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Mapmaker, Mapmaker, Make Me a Map

Ellen Goodwin, Artifcts
April 27, 2022

Not all maps are created equal, I think on this point we will all soon agree!

Stepping into my converstaion with mapmaker Ken Czarnomski, I thought he was an artist, specializing in maps. And not just any maps. Maps accurate according to GPS, but also humanized by way of incorporating natural landmarks, informal trails (human and animal), and remarkable vistas.

But Ken instead considers himself a “broad stroke naturalist”—meaning that he knows enough to get himself into trouble, so to speak, but is not a specialist in any particular species (insects, grasses, flowers, etc.)—who happens to make maps. Ken borrows from his background in architecture and his learnings in natural sciences to consider for each map he designs what would appeal and engage regular people like us.

The truth is that Ken's maps mean a healthy life for him, too. “If I can’t hike one day, I can still go in, even if at a shuffle rate.” The region of Western North Carolina where Ken resides outside Waynesville makes this statement all the more practical, because the Smoky Mountains are ranked as the most biodiverse in the United States. With over 1,900 species in just a quarter mile stretch, a person can encounter 30 and even upwards of 50 unique species of flowering plants.

That’s lucky since the “what” people are interested in is always a surprise to Ken. For some, it might be flowers. Others may only want to learn more about the trees. Still others are there to learn about mushrooms or salamanders. Western North Carolina accommodates!

And just where did his artistic talents spring from? Ken shared with us that before he developed his cartography skills, he painted. He preferred organic natural themes in watercolor and ink. His largest work was usually 24" x 36," but he has smaller works in sketch pad size. Sometimes he would produce and sell his watercolors while traveling. His passion for art and fieldwork, in fact, used to make him late routinely for his university classes. Tsk, Tsk!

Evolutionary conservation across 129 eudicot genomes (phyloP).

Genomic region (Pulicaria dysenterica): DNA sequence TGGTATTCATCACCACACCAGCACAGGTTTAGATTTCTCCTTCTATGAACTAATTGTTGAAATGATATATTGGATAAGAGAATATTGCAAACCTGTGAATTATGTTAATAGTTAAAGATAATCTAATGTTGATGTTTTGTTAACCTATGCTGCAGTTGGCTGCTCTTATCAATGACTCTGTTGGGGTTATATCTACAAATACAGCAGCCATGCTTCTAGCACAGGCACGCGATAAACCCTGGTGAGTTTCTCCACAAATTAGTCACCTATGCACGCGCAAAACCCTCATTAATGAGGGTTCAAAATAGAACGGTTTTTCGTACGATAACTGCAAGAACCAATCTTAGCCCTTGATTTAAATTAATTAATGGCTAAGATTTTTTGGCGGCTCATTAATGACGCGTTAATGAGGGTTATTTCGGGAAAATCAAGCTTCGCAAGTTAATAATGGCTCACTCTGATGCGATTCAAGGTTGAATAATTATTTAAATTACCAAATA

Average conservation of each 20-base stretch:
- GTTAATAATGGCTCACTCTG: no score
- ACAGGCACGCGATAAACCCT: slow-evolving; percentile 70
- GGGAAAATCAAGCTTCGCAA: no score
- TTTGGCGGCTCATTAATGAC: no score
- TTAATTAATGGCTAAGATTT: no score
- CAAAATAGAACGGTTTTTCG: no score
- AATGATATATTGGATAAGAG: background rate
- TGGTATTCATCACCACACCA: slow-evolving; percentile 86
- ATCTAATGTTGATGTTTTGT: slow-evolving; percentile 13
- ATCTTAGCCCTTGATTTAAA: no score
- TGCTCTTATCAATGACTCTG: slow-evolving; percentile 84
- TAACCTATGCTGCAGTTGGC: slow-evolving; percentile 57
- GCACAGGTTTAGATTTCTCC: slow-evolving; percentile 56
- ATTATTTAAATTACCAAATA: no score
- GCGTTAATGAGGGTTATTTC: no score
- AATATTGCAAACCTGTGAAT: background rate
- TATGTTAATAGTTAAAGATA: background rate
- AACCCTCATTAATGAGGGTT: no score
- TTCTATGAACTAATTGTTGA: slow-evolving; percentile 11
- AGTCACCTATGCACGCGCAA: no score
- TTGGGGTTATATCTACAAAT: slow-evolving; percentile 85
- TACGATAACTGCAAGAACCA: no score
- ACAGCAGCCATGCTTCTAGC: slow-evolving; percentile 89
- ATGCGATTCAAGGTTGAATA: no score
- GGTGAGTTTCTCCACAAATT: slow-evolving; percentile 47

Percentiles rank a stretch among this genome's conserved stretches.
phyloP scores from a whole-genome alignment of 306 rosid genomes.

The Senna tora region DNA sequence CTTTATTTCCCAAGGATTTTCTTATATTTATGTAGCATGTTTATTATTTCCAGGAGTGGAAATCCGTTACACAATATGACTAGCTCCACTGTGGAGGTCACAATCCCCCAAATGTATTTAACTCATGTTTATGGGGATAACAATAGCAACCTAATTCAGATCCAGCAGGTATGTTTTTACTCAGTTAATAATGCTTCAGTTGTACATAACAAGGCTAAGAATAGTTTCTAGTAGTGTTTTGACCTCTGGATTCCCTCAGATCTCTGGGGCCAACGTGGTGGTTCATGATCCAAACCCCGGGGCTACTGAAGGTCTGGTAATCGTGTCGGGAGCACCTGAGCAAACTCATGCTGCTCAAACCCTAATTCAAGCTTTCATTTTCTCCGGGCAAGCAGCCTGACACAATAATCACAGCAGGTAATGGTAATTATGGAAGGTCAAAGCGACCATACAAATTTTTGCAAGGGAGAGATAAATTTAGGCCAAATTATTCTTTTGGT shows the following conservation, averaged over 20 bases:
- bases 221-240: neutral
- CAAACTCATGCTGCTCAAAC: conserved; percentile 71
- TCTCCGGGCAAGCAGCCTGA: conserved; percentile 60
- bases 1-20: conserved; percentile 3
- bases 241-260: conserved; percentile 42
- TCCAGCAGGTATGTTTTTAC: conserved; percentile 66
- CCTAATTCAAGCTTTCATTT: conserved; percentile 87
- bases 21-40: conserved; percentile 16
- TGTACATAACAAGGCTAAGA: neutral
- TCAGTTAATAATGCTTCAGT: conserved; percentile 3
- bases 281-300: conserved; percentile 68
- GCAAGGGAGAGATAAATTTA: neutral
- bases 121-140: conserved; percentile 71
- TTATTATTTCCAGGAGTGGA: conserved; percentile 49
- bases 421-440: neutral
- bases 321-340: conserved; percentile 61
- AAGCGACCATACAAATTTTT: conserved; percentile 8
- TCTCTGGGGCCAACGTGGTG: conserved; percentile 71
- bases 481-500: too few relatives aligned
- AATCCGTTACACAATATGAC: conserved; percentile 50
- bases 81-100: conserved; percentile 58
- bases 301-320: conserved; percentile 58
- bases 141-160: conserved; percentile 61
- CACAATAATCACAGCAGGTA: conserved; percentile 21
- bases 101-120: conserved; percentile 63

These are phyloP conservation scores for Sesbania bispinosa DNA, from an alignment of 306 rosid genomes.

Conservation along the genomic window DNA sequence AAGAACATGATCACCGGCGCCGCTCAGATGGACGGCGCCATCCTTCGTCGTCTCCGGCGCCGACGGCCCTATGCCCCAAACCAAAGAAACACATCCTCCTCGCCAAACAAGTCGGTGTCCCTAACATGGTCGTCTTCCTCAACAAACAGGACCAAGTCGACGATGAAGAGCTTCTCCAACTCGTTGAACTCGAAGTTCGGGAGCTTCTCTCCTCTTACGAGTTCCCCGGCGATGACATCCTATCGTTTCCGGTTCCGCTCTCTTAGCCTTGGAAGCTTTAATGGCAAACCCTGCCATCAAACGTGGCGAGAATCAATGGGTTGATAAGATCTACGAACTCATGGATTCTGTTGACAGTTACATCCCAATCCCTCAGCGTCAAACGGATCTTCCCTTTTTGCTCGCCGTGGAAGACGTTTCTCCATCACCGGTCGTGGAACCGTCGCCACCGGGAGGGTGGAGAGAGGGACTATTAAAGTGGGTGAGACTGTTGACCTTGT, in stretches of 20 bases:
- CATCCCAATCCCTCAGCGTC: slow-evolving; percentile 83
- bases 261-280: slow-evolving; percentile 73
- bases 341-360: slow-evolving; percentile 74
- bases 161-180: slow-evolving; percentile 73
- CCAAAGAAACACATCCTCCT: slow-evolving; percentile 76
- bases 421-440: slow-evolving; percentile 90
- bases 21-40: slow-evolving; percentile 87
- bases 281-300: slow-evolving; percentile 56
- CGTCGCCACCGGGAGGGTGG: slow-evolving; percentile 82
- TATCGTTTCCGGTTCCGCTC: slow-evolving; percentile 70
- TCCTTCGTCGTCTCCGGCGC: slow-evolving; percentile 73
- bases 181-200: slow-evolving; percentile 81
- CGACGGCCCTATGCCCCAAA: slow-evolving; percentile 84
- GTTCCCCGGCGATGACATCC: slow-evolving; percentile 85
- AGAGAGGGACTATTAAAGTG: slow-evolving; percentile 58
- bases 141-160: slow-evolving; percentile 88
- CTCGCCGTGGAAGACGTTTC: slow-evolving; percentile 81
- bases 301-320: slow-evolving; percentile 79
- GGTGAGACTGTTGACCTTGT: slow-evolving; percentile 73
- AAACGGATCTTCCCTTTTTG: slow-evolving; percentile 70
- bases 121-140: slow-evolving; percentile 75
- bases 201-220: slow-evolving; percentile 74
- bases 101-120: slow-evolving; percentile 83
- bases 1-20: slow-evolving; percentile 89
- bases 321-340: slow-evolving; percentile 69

Birth of a Mountain painting from 1969

Later, as Ken turned from his formal career as an architect, his global explorations brought him into the world of maps. Hiking in Ireland back country in 2012, local park rangers and ecologists kept pulling him off course to see areas beyond the usual tourist haunts, and he found himself thinking, “Wouldn't it be great if others had access to the data that could safely lead them to see the world beyond the usual?” So, Ken took a fresh look, with an open mind, at how he could make this happen in the area where he lived, and his first map was born.

 

Just pause a moment and think about the map shown belown. It’s functional and beautiful. Now think about the type of maps you might be more accustomed to when you stay at a resort or hotel or rely on generic maps on your GPS. It’s functional - surely you won’t get lost. But does it grab your attention, invoke curiosity, and invite exploration?

Illustrated map of the Swag, with vignettes of related scenery The Swag, Google Maps street view

Ken’s maps take weeks to layout and still more to illustrate, even with his use of software tools for data and design. Just take a close look at the vignettes embedded in the maps and you’ll understand - there is so much to enjoy!

Painting of the Great Smoky Mountain Elk     Painting of a Summer Garden

Click a vingette to view its Artifct

For each map, Ken goes out to first experience the site and engage with local environmentalists who might guide him to a location or sketch out important features to explore. How else can he produce an experience in 2D that’s not only beautiful, but also savvier than a simple machine or Google Map?

At the end of the day, you might guess correctly, this is a work of passion. Ken’s lucky in this work and plans to continue it for years to come. “I guarantee I’m never bored. I’m always seeing something new."

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© 2022 Artifcts, Inc. All Rights Reserved.

What's New at Artifcts
Latest Features and Improvements | Sept. 2022

You’ve started an Artifcts collection. You know stuff and stories go better together! Now what?

Artifcts already take your stories and memories beyond anything you can do with traditional photos, inventory lists, or social media. Now we have released a set of new features we hope will make it still easier to bring families, friends, and stories together across time and distance.

But First... Remember Networks?

Earlier this summer we introduced Artifcts networks so that you could easily import your contacts from your email or add individuals one by one to create a network and make sharing easier. You also gained one-click access to 'Invite' others to join you at Artifcts free and share in the Artifcting experience.